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Richard M. Salsman

The Political Economy of Public Debt 3. Keynesian theories of public debt Whether or not political economists today endorse a deficit spending state, most acknowledge that the theories of John Maynard Keynes (1883–1946) originated broad debate on the topic. Yet it wasn’t Keynes but influential successors – Keynesians like Alvin Hansen, Abba Lerner, Seymour Harris, Paul Samuelson, Richard Musgrave, and Paul Krugman – who made the aggressive case for public profligacy that Keynes did not. The most strenuous (albeit not so convincing) arguments for perpetual

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Richard M. Salsman

The Political Economy of Public Debt 1. A brief history of public debt A concise history of public debt is a prerequisite to understanding its causes and consequences. Historical context helps corroborate or confute alternative theories and analytical methods. The good news is that hard data on public debt and its history have become more comprehensive, more accurate, and more readily available in recent years. 1 Unfortunately, much contemporary analysis is overly formal, non-empirical, or focused myopically on a narrow subset of public debt history that

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Public debt within systems of monopolistic democracy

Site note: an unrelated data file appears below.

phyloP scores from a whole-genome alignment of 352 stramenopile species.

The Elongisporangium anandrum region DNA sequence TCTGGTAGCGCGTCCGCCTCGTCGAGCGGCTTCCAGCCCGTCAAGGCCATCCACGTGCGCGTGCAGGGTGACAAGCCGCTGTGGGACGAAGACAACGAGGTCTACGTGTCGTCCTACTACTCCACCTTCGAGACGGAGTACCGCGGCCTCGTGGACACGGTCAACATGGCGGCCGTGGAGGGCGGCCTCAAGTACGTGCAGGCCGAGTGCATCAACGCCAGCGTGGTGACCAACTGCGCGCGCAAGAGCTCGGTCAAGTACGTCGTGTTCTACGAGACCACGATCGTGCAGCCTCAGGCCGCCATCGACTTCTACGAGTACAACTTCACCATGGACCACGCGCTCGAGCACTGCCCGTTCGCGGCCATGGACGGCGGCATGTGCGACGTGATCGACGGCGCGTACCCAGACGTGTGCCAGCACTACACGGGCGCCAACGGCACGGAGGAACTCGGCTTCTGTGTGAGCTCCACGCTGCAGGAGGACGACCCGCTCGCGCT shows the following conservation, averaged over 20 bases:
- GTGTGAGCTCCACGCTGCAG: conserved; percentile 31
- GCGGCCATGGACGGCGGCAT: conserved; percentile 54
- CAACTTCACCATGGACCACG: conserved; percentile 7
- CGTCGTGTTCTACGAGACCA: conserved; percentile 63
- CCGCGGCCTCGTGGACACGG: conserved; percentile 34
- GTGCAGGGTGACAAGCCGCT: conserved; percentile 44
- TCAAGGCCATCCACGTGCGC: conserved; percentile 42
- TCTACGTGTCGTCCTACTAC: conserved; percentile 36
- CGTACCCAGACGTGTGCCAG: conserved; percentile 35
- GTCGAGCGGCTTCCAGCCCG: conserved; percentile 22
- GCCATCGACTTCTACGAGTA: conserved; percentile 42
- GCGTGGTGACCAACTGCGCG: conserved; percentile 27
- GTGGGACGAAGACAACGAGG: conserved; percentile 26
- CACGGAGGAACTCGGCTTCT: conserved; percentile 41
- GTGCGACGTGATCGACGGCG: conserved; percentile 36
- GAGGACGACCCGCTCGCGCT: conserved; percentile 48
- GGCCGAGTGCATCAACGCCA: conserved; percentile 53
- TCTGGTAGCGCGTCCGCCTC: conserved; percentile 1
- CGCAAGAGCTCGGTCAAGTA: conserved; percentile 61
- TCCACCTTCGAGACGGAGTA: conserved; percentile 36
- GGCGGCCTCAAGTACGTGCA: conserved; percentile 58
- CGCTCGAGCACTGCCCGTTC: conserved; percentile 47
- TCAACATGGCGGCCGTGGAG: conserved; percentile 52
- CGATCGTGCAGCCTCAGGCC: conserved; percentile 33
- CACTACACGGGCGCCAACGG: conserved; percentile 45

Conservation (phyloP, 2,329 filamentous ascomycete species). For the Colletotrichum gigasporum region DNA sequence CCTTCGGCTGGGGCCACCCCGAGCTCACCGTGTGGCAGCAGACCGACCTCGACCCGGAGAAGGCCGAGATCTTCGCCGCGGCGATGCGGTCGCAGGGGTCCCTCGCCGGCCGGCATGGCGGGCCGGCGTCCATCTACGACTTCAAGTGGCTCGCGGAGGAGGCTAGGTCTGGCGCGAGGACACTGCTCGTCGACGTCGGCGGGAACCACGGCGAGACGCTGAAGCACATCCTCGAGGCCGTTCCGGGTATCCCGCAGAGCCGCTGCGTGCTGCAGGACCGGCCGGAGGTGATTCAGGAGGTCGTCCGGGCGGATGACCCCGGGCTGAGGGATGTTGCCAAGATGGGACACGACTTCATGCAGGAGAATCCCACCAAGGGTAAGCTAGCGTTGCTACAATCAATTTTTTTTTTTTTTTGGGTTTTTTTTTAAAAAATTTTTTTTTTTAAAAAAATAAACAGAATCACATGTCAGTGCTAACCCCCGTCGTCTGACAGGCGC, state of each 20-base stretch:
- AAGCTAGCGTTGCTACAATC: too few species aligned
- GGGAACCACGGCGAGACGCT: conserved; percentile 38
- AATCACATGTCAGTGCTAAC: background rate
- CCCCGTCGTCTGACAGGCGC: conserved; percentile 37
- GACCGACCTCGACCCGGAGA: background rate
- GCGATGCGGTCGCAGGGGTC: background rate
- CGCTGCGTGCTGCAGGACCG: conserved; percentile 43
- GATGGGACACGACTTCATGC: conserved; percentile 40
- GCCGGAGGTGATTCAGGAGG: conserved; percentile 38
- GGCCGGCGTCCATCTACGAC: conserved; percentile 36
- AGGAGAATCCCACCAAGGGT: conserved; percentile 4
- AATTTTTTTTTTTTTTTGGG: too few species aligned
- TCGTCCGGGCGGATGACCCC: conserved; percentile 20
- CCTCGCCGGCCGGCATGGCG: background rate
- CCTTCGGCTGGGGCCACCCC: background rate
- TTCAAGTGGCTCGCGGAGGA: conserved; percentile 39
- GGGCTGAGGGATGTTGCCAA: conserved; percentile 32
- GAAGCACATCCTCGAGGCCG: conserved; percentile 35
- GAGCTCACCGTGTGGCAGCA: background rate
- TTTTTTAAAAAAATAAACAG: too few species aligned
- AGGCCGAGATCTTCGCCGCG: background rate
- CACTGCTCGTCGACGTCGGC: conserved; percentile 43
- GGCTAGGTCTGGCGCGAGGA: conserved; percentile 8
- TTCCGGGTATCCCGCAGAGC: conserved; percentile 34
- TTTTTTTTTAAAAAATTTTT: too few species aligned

An Illusion of Democratic Political Economy

Giuseppe Eusepi and Richard E. Wagner

Public Debt 5.  Public debt within systems of monopolistic democracy The distinction between cooperative and monopolistic systems of democracy is more analytical than empirical. It provides a benchmark for judging conditions under which collective action will be beneficial to all members of the relevant group as against being beneficial to only some members. Systems that operate through agreement among the governed parties fit the rubric of cooperative democracy. It is possible to point to instances of cooperative democracy, so the concept has some

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Giuseppe Eusepi and Richard E. Wagner

Public Debt 6.  ‘Monstrous moral hybrids’ and the corrupting quality of public debt Debts and credits reflect social relationships that continue over some interval of time. Credit transactions could well exceed spot transactions in social significance, and in any case are integral parts of any well-working society. Within the framework of private law, credit transactions are governed by the institutional framework of private property and freedom of contract. This framework tends to generate what can be regarded as reasonably well-behaved credit markets

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Giuseppe Eusepi and Richard E. Wagner

Public Debt 1.  Macroeconomics, fiscal policy and public debt: conflating myth and reality In a well-received and widely cited pamphlet, Leonard Read (1946) elaborated on the simple recognition that no person has the ability to list in detail all of the instructions someone would have to follow from start to finish to produce a pencil. Yet pencils are universally available, and we take for granted our ability to obtain a pencil whenever we wish. It is impossible for anyone truly to describe all of the myriad actions scattered over decades and even